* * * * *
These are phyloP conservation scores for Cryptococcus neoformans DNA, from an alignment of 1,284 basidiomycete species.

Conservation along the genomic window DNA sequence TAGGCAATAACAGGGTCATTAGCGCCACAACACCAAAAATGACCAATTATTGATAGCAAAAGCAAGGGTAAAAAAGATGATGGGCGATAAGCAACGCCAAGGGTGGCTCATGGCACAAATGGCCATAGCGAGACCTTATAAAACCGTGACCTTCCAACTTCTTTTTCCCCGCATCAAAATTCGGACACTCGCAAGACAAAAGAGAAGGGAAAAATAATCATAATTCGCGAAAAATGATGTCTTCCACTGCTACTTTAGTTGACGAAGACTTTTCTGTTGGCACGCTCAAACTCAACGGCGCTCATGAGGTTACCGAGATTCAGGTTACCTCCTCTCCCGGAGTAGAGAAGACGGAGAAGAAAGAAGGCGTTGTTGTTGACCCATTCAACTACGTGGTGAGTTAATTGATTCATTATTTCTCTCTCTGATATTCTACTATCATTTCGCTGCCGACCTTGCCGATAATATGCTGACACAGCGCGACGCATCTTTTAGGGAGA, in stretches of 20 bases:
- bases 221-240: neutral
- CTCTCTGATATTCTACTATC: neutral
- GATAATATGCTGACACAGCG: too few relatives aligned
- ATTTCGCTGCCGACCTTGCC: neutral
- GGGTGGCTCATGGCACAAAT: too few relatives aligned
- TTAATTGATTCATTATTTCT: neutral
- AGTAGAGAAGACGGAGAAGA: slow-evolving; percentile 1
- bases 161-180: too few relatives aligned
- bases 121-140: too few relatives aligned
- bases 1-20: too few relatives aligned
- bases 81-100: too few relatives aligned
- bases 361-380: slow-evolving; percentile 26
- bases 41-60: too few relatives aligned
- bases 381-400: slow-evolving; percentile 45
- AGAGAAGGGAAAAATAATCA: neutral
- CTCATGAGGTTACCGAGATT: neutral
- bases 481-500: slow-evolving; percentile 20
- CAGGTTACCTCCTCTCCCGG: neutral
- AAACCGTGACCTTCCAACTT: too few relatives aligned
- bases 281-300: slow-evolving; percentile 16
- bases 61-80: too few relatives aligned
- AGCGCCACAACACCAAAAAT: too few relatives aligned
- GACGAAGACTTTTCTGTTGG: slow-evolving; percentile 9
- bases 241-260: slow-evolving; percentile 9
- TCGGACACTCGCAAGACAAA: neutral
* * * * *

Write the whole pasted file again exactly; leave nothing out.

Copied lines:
These are phyloP conservation scores for Cryptococcus neoformans DNA, from an alignment of 1,284 basidiomycete species.

Conservation along the genomic window DNA sequence TAGGCAATAACAGGGTCATTAGCGCCACAACACCAAAAATGACCAATTATTGATAGCAAAAGCAAGGGTAAAAAAGATGATGGGCGATAAGCAACGCCAAGGGTGGCTCATGGCACAAATGGCCATAGCGAGACCTTATAAAACCGTGACCTTCCAACTTCTTTTTCCCCGCATCAAAATTCGGACACTCGCAAGACAAAAGAGAAGGGAAAAATAATCATAATTCGCGAAAAATGATGTCTTCCACTGCTACTTTAGTTGACGAAGACTTTTCTGTTGGCACGCTCAAACTCAACGGCGCTCATGAGGTTACCGAGATTCAGGTTACCTCCTCTCCCGGAGTAGAGAAGACGGAGAAGAAAGAAGGCGTTGTTGTTGACCCATTCAACTACGTGGTGAGTTAATTGATTCATTATTTCTCTCTCTGATATTCTACTATCATTTCGCTGCCGACCTTGCCGATAATATGCTGACACAGCGCGACGCATCTTTTAGGGAGA, in stretches of 20 bases:
- bases 221-240: neutral
- CTCTCTGATATTCTACTATC: neutral
- GATAATATGCTGACACAGCG: too few relatives aligned
- ATTTCGCTGCCGACCTTGCC: neutral
- GGGTGGCTCATGGCACAAAT: too few relatives aligned
- TTAATTGATTCATTATTTCT: neutral
- AGTAGAGAAGACGGAGAAGA: slow-evolving; percentile 1
- bases 161-180: too few relatives aligned
- bases 121-140: too few relatives aligned
- bases 1-20: too few relatives aligned
- bases 81-100: too few relatives aligned
- bases 361-380: slow-evolving; percentile 26
- bases 41-60: too few relatives aligned
- bases 381-400: slow-evolving; percentile 45
- AGAGAAGGGAAAAATAATCA: neutral
- CTCATGAGGTTACCGAGATT: neutral
- bases 481-500: slow-evolving; percentile 20
- CAGGTTACCTCCTCTCCCGG: neutral
- AAACCGTGACCTTCCAACTT: too few relatives aligned
- bases 281-300: slow-evolving; percentile 16
- bases 61-80: too few relatives aligned
- AGCGCCACAACACCAAAAAT: too few relatives aligned
- GACGAAGACTTTTCTGTTGG: slow-evolving; percentile 9
- bases 241-260: slow-evolving; percentile 9
- TCGGACACTCGCAAGACAAA: neutral